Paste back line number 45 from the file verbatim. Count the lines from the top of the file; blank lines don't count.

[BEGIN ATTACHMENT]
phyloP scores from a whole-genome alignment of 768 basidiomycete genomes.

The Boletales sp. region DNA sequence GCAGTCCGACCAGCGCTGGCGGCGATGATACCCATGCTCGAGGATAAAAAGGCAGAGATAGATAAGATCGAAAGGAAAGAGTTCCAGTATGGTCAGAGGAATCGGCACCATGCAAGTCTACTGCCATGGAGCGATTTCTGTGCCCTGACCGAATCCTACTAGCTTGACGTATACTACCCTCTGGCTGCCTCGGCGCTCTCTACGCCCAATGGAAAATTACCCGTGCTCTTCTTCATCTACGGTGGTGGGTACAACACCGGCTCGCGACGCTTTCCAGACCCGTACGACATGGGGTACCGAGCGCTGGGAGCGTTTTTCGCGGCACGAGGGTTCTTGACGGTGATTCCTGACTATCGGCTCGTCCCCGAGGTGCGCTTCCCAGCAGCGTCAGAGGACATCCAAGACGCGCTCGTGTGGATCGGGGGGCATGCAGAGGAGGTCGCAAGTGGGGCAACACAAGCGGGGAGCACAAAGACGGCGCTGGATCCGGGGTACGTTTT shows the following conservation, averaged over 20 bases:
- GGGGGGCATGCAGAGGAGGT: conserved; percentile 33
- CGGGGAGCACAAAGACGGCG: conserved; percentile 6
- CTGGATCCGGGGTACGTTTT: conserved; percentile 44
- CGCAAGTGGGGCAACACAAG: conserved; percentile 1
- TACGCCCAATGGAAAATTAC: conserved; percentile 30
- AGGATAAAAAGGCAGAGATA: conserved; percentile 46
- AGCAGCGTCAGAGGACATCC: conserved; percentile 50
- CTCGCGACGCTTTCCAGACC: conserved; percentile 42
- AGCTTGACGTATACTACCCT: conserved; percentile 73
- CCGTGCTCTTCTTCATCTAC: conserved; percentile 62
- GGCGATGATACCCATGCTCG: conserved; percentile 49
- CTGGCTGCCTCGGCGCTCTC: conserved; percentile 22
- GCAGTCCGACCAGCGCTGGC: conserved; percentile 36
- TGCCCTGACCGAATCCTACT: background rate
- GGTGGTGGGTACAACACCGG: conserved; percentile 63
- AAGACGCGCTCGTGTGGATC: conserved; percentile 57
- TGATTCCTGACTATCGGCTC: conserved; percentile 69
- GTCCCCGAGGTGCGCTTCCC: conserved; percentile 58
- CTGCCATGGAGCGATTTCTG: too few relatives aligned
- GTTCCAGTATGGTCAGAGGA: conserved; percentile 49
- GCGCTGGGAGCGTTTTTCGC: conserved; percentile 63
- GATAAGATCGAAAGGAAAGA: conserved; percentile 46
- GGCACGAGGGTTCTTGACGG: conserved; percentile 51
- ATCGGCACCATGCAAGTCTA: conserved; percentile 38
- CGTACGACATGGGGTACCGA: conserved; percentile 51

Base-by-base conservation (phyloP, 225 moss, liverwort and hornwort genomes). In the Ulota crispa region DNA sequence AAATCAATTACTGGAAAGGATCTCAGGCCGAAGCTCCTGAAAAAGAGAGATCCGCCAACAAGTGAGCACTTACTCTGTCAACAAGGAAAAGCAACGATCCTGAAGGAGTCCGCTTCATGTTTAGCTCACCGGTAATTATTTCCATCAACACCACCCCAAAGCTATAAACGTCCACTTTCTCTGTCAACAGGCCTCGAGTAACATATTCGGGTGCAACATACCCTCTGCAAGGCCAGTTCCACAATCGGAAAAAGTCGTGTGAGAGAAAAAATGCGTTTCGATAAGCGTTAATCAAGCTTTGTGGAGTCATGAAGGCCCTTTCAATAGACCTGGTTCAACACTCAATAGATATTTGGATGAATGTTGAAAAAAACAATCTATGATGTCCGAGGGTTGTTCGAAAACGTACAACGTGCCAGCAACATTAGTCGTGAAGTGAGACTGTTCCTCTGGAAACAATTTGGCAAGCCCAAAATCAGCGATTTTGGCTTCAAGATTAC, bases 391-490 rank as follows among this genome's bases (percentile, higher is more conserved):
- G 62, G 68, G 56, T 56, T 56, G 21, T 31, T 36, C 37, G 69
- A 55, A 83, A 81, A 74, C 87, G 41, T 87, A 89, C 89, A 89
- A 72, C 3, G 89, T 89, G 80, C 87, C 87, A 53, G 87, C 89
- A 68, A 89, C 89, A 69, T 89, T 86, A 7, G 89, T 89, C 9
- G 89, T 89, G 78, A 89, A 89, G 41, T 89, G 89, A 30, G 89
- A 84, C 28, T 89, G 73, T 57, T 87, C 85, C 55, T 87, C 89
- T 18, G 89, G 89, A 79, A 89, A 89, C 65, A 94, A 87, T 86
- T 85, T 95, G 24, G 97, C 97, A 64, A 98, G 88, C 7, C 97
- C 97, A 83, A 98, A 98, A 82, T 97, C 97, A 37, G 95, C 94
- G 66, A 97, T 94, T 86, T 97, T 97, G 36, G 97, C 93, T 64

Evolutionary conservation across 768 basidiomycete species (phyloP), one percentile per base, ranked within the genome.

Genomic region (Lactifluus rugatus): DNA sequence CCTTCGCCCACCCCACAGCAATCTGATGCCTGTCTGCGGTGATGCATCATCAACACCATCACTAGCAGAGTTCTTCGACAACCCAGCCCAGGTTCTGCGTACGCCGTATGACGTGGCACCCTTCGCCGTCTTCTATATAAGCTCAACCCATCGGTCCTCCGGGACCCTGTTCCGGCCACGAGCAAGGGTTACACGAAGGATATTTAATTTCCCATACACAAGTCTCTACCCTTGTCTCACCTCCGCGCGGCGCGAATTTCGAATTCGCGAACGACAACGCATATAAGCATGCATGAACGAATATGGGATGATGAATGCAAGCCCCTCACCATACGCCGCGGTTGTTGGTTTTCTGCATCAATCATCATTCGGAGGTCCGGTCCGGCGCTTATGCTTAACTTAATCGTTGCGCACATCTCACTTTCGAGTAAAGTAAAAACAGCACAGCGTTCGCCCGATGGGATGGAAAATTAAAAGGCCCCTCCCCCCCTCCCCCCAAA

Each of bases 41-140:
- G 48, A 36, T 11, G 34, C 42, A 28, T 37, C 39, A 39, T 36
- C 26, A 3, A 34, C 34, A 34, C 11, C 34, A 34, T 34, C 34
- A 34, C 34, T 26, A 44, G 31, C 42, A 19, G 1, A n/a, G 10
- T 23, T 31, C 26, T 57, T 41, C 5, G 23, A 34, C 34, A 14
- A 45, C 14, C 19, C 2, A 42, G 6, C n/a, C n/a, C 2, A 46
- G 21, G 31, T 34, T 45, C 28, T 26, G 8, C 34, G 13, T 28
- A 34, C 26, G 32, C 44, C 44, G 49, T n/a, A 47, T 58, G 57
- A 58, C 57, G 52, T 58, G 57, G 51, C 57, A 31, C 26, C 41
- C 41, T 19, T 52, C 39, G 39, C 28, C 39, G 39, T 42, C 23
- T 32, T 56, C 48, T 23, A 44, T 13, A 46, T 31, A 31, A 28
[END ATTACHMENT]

- T 23, T 31, C 26, T 57, T 41, C 5, G 23, A 34, C 34, A 14